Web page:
Highlighted below are a few of the items added in May to the major new enrichment to the Evans and Shaw-Shoemaker collections of early American printed materials. These rare works, now available for the first time in Readex digital editions of Early American Imprints, are from the holdings of the American Antiquarian Society.
The porcupine, alias the hedge-hog: or, The fox turned preacher: Written after the manner of Ignatius Irony, Bartholomew Burlesque, and Samuel Satire (1795)
By L.S. living in Fox Island
Indeed, this imprint employs irony, burlesque, and satire:
“A Certain Fox (not the cunningest of his species) having frequent occasion to pass by a country church, and contrasting his own leanness with the Parson’s fatness, he concluded it more safe, as well as more honorable, to preach than to kill poultry…”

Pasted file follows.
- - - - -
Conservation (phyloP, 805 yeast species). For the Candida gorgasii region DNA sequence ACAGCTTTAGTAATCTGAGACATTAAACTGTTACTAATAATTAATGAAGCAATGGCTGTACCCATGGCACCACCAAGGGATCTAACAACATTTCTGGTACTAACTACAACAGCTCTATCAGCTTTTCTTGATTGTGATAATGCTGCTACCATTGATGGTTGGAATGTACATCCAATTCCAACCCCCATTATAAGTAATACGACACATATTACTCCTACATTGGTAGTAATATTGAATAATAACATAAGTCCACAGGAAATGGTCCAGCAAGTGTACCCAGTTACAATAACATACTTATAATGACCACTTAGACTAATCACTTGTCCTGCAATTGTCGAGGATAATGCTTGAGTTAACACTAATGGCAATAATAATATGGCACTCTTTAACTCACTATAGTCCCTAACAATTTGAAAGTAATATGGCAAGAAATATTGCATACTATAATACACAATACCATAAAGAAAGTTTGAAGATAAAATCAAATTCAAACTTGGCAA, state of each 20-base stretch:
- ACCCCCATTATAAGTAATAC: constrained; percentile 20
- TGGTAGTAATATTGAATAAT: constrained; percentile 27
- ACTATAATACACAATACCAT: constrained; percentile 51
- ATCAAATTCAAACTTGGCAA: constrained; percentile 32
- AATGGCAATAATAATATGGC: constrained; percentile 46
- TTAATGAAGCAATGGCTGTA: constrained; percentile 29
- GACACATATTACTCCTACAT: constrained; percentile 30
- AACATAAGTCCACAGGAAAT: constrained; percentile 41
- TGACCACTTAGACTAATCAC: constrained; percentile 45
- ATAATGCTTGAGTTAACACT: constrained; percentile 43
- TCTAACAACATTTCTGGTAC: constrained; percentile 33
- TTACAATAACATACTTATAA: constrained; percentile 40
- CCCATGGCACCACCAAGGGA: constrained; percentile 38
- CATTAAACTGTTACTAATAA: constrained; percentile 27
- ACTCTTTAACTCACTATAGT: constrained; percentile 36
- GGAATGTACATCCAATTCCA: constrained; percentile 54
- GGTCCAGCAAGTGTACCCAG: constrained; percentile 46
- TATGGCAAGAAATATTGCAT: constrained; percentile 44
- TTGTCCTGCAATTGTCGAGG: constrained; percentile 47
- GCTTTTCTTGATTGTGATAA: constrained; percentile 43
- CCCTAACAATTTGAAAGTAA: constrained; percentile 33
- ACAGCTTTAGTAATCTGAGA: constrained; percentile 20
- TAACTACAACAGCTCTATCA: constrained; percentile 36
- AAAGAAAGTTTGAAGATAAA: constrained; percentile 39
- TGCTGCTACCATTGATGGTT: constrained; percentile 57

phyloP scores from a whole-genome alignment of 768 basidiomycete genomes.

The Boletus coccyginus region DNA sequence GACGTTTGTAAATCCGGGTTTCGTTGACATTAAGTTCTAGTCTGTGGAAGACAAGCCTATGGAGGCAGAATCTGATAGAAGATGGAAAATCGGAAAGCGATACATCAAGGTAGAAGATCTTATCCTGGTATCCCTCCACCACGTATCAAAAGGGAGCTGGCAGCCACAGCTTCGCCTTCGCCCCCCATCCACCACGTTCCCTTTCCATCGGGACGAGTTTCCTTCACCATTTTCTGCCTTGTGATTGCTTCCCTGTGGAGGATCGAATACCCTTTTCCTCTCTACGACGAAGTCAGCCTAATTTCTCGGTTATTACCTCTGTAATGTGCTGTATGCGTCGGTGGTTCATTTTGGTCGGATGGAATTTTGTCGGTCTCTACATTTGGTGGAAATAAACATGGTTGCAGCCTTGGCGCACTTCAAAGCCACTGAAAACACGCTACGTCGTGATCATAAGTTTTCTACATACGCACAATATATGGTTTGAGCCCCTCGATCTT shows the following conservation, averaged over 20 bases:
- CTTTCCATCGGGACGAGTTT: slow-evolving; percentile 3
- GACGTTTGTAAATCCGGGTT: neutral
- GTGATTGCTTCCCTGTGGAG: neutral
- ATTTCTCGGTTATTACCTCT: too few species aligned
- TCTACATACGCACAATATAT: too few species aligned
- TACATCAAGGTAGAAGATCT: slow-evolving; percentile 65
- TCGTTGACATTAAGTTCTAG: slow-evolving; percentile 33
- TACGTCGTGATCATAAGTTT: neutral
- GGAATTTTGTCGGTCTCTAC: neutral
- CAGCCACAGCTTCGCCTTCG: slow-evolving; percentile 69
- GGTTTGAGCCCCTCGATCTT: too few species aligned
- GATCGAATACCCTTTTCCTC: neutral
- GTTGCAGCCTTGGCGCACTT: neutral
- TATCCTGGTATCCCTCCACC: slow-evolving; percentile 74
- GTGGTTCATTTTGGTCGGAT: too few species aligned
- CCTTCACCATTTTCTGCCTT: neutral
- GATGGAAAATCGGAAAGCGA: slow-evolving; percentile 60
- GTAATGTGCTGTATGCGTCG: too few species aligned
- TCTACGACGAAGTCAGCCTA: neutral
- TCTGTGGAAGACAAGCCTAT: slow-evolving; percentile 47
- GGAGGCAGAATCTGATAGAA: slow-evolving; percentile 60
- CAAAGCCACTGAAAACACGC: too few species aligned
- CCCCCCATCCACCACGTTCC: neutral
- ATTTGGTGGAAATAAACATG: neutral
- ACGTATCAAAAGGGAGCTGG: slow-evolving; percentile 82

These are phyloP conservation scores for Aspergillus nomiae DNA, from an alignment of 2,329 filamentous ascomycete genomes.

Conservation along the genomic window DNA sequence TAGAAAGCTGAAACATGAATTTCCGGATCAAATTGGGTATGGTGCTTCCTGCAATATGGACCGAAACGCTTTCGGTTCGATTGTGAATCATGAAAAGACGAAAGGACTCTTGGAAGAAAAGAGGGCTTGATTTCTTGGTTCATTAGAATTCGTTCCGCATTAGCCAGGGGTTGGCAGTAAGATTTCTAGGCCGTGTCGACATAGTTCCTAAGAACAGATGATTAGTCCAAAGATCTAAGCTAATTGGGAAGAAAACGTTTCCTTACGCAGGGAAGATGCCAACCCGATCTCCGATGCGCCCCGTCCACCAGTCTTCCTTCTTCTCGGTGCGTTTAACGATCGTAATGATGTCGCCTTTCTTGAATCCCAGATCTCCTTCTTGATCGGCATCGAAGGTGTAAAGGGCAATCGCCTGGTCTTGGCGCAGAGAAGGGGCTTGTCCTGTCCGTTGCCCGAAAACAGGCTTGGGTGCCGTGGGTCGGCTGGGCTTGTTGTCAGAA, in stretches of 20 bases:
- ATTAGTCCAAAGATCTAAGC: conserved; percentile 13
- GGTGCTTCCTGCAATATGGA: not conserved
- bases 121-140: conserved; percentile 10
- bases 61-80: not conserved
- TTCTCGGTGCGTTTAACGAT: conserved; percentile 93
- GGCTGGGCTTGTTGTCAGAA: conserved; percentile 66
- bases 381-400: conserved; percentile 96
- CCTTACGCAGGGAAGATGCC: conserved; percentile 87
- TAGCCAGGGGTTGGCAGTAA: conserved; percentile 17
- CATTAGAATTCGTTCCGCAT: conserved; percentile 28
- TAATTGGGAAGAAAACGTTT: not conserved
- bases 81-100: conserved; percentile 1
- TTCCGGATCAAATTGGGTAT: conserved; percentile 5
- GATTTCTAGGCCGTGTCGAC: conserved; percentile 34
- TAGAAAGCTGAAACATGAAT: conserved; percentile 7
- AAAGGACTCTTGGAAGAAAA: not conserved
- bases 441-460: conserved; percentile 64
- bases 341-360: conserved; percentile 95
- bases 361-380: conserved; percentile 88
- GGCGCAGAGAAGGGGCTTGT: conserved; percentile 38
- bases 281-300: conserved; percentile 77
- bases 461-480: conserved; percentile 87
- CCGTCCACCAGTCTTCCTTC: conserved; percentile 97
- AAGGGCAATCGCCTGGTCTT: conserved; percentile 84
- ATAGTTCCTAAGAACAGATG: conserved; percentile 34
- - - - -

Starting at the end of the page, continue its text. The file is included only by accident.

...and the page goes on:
Hence, the fox attends evening lectures at the church, observing that the preacher…
…would repeatedly inform his audience, that such and such passages were wrongly translated, he determined to avail himself of this, and take the same liberty, by which means [the fox] might be enabled to construe every text to his own liking, and impose upon his hearers at pleasure.
Stealing a Bible from the church, the fox is particularly taken by a passage from Acts: “Rise Peter, kill and eat.” He determines that he shall call himself Peter and issue an address: